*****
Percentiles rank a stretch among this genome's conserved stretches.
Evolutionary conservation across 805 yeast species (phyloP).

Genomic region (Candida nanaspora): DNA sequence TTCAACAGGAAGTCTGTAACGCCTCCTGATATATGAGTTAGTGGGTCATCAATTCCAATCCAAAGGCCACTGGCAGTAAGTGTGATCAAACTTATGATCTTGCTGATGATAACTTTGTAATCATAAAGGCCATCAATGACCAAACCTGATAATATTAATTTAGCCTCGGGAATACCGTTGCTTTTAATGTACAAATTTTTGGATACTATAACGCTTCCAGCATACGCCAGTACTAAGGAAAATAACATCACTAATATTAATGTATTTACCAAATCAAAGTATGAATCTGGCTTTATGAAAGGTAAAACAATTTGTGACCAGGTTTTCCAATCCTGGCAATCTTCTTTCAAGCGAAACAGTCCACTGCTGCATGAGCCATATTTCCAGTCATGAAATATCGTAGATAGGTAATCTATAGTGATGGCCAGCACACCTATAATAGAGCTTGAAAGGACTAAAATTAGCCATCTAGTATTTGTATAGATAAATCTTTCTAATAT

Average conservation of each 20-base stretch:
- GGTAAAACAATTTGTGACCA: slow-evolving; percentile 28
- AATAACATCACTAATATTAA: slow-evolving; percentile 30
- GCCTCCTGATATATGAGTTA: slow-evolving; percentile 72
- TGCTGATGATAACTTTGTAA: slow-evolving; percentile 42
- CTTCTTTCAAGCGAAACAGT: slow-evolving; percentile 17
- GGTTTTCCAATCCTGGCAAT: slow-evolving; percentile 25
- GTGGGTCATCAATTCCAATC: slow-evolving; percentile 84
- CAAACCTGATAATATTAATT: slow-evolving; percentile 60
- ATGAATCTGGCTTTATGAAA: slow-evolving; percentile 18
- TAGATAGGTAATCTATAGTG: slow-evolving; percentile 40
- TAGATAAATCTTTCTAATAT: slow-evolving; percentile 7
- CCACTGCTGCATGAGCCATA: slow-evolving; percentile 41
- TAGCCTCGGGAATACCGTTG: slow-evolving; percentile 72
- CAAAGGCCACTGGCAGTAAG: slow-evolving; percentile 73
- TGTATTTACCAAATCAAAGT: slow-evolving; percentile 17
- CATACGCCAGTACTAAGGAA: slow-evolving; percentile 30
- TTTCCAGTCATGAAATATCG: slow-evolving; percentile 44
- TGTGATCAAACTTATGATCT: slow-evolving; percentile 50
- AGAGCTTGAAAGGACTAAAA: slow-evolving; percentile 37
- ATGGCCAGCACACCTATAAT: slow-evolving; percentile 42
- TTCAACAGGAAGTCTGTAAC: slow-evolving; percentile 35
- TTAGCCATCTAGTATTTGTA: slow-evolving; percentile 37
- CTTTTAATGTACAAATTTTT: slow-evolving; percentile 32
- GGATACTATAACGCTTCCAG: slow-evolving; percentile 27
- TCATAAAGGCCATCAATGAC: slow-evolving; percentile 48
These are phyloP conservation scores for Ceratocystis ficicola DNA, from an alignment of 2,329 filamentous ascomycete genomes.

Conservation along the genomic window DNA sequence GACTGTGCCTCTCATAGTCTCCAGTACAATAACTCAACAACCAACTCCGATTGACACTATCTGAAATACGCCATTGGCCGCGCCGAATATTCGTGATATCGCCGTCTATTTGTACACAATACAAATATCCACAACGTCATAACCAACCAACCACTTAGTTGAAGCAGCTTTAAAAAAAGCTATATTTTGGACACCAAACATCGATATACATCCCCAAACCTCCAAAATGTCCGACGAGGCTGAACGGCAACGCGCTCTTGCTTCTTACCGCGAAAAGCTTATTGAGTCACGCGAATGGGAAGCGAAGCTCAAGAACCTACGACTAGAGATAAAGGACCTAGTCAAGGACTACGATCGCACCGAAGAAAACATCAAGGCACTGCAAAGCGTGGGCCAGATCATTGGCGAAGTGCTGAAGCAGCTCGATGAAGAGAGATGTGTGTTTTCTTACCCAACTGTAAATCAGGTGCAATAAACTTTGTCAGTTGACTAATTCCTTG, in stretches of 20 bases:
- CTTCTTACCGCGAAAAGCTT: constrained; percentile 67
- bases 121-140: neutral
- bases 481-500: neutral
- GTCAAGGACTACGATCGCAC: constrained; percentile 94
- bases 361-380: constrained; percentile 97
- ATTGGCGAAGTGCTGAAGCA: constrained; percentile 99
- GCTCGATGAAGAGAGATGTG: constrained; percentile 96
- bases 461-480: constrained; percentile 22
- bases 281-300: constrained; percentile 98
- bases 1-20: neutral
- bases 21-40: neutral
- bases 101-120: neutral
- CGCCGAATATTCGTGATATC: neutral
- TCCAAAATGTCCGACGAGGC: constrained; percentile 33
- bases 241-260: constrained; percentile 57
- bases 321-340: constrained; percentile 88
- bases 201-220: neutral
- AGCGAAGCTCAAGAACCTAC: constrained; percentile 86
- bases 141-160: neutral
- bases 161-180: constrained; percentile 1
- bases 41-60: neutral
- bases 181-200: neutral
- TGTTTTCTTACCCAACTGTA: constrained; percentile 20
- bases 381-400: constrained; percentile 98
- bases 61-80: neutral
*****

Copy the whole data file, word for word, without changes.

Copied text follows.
Percentiles rank a stretch among this genome's conserved stretches.
Evolutionary conservation across 805 yeast species (phyloP).

Genomic region (Candida nanaspora): DNA sequence TTCAACAGGAAGTCTGTAACGCCTCCTGATATATGAGTTAGTGGGTCATCAATTCCAATCCAAAGGCCACTGGCAGTAAGTGTGATCAAACTTATGATCTTGCTGATGATAACTTTGTAATCATAAAGGCCATCAATGACCAAACCTGATAATATTAATTTAGCCTCGGGAATACCGTTGCTTTTAATGTACAAATTTTTGGATACTATAACGCTTCCAGCATACGCCAGTACTAAGGAAAATAACATCACTAATATTAATGTATTTACCAAATCAAAGTATGAATCTGGCTTTATGAAAGGTAAAACAATTTGTGACCAGGTTTTCCAATCCTGGCAATCTTCTTTCAAGCGAAACAGTCCACTGCTGCATGAGCCATATTTCCAGTCATGAAATATCGTAGATAGGTAATCTATAGTGATGGCCAGCACACCTATAATAGAGCTTGAAAGGACTAAAATTAGCCATCTAGTATTTGTATAGATAAATCTTTCTAATAT

Average conservation of each 20-base stretch:
- GGTAAAACAATTTGTGACCA: slow-evolving; percentile 28
- AATAACATCACTAATATTAA: slow-evolving; percentile 30
- GCCTCCTGATATATGAGTTA: slow-evolving; percentile 72
- TGCTGATGATAACTTTGTAA: slow-evolving; percentile 42
- CTTCTTTCAAGCGAAACAGT: slow-evolving; percentile 17
- GGTTTTCCAATCCTGGCAAT: slow-evolving; percentile 25
- GTGGGTCATCAATTCCAATC: slow-evolving; percentile 84
- CAAACCTGATAATATTAATT: slow-evolving; percentile 60
- ATGAATCTGGCTTTATGAAA: slow-evolving; percentile 18
- TAGATAGGTAATCTATAGTG: slow-evolving; percentile 40
- TAGATAAATCTTTCTAATAT: slow-evolving; percentile 7
- CCACTGCTGCATGAGCCATA: slow-evolving; percentile 41
- TAGCCTCGGGAATACCGTTG: slow-evolving; percentile 72
- CAAAGGCCACTGGCAGTAAG: slow-evolving; percentile 73
- TGTATTTACCAAATCAAAGT: slow-evolving; percentile 17
- CATACGCCAGTACTAAGGAA: slow-evolving; percentile 30
- TTTCCAGTCATGAAATATCG: slow-evolving; percentile 44
- TGTGATCAAACTTATGATCT: slow-evolving; percentile 50
- AGAGCTTGAAAGGACTAAAA: slow-evolving; percentile 37
- ATGGCCAGCACACCTATAAT: slow-evolving; percentile 42
- TTCAACAGGAAGTCTGTAAC: slow-evolving; percentile 35
- TTAGCCATCTAGTATTTGTA: slow-evolving; percentile 37
- CTTTTAATGTACAAATTTTT: slow-evolving; percentile 32
- GGATACTATAACGCTTCCAG: slow-evolving; percentile 27
- TCATAAAGGCCATCAATGAC: slow-evolving; percentile 48
These are phyloP conservation scores for Ceratocystis ficicola DNA, from an alignment of 2,329 filamentous ascomycete genomes.

Conservation along the genomic window DNA sequence GACTGTGCCTCTCATAGTCTCCAGTACAATAACTCAACAACCAACTCCGATTGACACTATCTGAAATACGCCATTGGCCGCGCCGAATATTCGTGATATCGCCGTCTATTTGTACACAATACAAATATCCACAACGTCATAACCAACCAACCACTTAGTTGAAGCAGCTTTAAAAAAAGCTATATTTTGGACACCAAACATCGATATACATCCCCAAACCTCCAAAATGTCCGACGAGGCTGAACGGCAACGCGCTCTTGCTTCTTACCGCGAAAAGCTTATTGAGTCACGCGAATGGGAAGCGAAGCTCAAGAACCTACGACTAGAGATAAAGGACCTAGTCAAGGACTACGATCGCACCGAAGAAAACATCAAGGCACTGCAAAGCGTGGGCCAGATCATTGGCGAAGTGCTGAAGCAGCTCGATGAAGAGAGATGTGTGTTTTCTTACCCAACTGTAAATCAGGTGCAATAAACTTTGTCAGTTGACTAATTCCTTG, in stretches of 20 bases:
- CTTCTTACCGCGAAAAGCTT: constrained; percentile 67
- bases 121-140: neutral
- bases 481-500: neutral
- GTCAAGGACTACGATCGCAC: constrained; percentile 94
- bases 361-380: constrained; percentile 97
- ATTGGCGAAGTGCTGAAGCA: constrained; percentile 99
- GCTCGATGAAGAGAGATGTG: constrained; percentile 96
- bases 461-480: constrained; percentile 22
- bases 281-300: constrained; percentile 98
- bases 1-20: neutral
- bases 21-40: neutral
- bases 101-120: neutral
- CGCCGAATATTCGTGATATC: neutral
- TCCAAAATGTCCGACGAGGC: constrained; percentile 33
- bases 241-260: constrained; percentile 57
- bases 321-340: constrained; percentile 88
- bases 201-220: neutral
- AGCGAAGCTCAAGAACCTAC: constrained; percentile 86
- bases 141-160: neutral
- bases 161-180: constrained; percentile 1
- bases 41-60: neutral
- bases 181-200: neutral
- TGTTTTCTTACCCAACTGTA: constrained; percentile 20
- bases 381-400: constrained; percentile 98
- bases 61-80: neutral